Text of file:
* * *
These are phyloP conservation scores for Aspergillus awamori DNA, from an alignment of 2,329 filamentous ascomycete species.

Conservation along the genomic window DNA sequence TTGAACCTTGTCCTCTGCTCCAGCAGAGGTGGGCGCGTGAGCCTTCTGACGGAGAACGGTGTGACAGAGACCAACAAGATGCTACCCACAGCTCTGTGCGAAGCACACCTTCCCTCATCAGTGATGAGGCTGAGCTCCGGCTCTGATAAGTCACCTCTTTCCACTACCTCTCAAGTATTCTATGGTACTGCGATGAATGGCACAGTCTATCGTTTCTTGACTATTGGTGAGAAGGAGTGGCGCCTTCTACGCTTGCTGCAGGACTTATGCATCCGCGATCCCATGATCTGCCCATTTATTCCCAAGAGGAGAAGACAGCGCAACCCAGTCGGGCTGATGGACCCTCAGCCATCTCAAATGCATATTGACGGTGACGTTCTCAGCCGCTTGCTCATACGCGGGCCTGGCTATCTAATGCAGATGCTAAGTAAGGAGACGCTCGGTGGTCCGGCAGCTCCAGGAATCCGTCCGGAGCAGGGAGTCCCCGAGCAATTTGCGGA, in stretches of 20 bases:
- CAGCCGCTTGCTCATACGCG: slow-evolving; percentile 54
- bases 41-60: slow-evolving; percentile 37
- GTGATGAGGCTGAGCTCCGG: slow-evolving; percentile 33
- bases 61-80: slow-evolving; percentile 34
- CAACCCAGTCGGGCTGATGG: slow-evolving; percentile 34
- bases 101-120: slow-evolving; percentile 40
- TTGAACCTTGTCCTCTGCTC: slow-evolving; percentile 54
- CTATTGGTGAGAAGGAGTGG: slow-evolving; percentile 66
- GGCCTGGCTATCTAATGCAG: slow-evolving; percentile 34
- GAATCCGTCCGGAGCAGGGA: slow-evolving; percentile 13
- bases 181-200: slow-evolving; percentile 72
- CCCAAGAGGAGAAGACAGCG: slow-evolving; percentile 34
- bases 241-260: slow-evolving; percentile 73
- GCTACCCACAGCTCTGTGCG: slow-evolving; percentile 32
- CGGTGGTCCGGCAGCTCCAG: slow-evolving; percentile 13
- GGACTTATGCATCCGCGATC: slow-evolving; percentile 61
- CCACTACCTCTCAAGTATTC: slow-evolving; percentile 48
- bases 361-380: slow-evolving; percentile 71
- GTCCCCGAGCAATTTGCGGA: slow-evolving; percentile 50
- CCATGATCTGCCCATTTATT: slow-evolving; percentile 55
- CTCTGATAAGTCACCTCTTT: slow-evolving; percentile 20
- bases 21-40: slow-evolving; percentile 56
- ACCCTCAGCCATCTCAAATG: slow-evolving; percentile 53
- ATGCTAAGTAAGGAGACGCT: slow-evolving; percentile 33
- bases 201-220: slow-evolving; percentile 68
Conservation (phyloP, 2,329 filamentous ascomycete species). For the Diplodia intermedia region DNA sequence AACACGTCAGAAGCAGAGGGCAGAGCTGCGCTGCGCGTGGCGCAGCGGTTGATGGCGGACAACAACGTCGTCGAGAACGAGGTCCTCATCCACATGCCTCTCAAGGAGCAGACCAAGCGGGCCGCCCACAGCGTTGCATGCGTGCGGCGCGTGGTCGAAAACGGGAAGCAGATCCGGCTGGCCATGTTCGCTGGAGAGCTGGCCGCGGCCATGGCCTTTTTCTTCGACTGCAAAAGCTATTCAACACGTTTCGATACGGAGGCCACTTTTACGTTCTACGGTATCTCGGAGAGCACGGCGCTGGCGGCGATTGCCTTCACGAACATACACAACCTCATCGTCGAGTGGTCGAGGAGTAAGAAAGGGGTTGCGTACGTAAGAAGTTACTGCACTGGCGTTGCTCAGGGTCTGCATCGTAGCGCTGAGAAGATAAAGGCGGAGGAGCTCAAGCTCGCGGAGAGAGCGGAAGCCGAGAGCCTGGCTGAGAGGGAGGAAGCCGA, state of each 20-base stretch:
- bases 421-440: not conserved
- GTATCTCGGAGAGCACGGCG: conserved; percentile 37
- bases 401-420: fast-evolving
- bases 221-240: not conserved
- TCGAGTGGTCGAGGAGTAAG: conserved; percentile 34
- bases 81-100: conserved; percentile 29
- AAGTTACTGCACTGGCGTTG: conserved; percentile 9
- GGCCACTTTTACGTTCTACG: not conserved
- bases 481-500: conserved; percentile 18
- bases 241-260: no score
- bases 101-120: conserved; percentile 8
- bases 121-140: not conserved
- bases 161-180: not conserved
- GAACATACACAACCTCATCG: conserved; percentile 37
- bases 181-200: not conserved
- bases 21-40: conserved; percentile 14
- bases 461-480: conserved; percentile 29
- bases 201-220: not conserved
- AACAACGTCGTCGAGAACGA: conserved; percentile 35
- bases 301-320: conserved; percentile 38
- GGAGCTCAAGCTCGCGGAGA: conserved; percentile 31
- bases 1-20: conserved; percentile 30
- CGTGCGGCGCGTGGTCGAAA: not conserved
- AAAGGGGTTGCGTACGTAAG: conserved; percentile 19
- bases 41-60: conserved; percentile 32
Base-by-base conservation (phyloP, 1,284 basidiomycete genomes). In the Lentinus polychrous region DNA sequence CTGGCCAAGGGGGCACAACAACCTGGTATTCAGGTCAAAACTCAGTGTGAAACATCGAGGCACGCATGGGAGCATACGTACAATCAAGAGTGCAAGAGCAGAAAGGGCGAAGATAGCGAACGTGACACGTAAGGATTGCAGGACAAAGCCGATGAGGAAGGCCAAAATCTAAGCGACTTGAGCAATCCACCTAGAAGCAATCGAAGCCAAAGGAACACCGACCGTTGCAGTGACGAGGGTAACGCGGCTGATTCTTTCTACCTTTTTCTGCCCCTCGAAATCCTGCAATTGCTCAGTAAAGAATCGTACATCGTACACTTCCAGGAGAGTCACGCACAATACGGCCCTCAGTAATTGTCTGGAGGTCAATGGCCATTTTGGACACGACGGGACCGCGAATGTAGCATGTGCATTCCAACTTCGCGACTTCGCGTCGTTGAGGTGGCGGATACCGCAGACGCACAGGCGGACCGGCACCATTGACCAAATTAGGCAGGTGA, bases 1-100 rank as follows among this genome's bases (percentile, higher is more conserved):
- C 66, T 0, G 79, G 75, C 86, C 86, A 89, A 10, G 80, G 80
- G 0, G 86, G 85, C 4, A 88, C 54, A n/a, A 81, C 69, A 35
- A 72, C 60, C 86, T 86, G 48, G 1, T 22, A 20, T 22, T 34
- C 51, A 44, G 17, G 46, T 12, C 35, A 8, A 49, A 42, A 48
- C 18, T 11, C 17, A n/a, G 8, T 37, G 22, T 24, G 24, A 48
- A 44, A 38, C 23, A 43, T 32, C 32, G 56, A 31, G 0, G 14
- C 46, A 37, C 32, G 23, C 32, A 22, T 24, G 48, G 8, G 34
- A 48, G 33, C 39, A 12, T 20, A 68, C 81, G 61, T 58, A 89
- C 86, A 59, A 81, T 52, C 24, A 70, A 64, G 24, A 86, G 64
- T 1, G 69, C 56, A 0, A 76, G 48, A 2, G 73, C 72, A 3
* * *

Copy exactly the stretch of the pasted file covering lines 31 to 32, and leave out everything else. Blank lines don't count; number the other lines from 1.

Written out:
- bases 401-420: fast-evolving
- bases 221-240: not conserved